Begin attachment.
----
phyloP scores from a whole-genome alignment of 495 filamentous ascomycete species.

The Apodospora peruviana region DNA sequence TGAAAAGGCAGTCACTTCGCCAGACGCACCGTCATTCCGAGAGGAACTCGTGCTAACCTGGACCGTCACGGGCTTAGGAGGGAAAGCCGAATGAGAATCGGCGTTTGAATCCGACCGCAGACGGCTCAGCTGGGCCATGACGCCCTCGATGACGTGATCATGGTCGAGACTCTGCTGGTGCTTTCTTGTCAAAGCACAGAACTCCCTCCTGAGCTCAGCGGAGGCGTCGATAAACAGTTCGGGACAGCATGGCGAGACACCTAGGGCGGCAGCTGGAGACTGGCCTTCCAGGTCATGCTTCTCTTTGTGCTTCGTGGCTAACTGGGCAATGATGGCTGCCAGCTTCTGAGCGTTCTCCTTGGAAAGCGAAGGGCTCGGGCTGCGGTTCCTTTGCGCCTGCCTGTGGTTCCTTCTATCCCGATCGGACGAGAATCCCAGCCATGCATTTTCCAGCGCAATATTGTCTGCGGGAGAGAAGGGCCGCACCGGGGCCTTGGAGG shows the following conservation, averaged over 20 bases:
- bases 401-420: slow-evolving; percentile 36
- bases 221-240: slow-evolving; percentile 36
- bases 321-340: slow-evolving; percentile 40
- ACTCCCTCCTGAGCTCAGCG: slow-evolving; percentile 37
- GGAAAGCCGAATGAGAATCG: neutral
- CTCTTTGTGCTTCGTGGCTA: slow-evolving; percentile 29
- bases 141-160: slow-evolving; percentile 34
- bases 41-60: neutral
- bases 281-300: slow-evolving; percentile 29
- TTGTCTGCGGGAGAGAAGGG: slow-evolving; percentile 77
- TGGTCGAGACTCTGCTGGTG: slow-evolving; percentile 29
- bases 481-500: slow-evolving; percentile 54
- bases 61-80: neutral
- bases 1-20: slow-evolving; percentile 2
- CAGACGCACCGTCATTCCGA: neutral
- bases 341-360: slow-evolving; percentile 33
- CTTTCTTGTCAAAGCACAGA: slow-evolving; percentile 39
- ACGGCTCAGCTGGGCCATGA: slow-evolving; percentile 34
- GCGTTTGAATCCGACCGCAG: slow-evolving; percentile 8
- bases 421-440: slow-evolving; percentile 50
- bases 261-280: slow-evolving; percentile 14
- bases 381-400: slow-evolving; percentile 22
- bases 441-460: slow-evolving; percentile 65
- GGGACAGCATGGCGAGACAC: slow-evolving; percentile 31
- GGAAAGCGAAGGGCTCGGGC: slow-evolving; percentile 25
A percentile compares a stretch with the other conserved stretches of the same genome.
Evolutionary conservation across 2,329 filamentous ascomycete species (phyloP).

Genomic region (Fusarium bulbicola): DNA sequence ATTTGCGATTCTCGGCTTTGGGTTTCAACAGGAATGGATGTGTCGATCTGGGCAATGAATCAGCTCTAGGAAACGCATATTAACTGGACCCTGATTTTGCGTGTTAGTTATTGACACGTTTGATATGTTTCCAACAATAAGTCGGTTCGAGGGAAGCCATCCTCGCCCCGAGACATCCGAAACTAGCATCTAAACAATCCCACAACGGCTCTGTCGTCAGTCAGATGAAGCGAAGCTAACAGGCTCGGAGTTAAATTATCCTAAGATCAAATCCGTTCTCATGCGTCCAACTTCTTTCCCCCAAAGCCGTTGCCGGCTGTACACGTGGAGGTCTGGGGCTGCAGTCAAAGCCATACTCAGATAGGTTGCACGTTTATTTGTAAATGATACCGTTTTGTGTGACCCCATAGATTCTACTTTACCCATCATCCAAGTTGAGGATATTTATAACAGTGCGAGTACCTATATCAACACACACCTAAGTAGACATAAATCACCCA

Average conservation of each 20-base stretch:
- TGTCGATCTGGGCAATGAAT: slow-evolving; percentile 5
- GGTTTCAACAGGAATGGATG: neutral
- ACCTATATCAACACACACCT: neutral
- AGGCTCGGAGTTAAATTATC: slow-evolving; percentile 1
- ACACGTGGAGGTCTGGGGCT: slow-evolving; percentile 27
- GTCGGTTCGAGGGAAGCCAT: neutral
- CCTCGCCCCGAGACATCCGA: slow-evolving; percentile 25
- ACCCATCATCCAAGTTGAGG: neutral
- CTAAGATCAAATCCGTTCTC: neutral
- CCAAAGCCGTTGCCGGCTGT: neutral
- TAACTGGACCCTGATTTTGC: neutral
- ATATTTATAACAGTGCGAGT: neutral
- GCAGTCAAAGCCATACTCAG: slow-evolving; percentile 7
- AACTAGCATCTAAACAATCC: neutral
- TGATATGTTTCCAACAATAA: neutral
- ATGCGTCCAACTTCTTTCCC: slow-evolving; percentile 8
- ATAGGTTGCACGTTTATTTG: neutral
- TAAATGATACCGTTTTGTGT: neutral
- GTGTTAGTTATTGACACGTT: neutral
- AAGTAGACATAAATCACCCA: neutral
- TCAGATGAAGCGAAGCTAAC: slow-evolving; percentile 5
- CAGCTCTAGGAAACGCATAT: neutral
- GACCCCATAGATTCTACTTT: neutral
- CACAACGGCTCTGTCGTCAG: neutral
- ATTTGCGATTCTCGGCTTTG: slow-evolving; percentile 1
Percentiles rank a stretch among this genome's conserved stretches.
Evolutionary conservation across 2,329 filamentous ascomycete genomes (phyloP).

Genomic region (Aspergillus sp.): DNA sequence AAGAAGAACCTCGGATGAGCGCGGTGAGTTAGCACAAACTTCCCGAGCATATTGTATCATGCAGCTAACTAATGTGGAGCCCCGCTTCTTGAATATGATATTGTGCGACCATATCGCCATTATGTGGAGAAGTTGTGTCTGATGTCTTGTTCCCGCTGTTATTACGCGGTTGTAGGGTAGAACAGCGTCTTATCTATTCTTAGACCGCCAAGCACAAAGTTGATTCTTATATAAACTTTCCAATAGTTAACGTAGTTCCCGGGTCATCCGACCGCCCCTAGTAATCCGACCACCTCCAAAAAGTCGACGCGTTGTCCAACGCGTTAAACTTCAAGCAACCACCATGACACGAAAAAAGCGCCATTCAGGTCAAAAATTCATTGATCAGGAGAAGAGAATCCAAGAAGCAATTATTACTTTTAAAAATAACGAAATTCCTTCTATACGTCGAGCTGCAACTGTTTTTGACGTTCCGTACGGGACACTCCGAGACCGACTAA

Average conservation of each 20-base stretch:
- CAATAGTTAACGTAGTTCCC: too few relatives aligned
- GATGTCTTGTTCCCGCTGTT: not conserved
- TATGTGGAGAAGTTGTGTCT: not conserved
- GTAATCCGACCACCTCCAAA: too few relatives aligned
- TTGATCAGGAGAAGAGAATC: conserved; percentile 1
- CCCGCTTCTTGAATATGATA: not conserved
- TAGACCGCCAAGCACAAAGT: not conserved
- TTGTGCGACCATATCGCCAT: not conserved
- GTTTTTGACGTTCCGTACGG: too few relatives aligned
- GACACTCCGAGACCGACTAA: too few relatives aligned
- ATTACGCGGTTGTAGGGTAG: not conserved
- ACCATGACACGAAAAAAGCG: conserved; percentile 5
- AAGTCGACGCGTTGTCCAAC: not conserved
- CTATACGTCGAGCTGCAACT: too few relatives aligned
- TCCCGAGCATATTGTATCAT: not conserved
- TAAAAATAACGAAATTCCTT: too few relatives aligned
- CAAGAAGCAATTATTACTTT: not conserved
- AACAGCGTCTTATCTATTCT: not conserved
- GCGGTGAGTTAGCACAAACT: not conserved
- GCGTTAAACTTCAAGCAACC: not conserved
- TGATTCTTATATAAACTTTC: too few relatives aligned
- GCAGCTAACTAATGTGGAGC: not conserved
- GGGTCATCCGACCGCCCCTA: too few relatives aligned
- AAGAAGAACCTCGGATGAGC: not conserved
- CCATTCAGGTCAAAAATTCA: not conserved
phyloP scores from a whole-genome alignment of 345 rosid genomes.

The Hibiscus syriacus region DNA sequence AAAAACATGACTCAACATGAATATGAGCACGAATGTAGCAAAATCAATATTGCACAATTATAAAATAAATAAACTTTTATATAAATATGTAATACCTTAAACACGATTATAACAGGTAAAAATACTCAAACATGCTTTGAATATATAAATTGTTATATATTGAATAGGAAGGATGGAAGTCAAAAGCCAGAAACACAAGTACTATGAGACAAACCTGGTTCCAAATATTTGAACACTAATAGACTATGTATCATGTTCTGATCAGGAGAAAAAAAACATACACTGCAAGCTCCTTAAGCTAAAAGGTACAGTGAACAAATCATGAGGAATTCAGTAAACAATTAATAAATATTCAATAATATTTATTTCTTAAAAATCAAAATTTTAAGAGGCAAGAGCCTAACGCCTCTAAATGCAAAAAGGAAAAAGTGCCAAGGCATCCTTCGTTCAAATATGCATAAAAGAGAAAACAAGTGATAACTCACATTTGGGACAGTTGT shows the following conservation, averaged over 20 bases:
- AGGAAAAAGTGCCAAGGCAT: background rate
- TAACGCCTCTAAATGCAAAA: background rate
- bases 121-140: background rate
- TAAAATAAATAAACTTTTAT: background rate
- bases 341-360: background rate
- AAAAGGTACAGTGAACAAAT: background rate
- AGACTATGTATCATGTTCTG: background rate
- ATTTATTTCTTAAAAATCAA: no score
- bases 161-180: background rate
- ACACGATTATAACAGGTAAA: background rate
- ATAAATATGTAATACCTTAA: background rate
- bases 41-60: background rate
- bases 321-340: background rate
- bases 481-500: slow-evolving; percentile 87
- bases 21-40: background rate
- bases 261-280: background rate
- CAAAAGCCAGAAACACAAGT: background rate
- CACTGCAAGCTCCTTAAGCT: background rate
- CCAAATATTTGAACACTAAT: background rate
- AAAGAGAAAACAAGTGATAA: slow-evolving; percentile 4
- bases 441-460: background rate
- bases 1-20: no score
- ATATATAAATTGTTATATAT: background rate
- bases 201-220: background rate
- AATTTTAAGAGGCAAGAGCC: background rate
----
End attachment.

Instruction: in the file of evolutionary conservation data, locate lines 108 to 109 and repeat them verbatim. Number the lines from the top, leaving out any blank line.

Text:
- bases 441-460: background rate
- bases 1-20: no score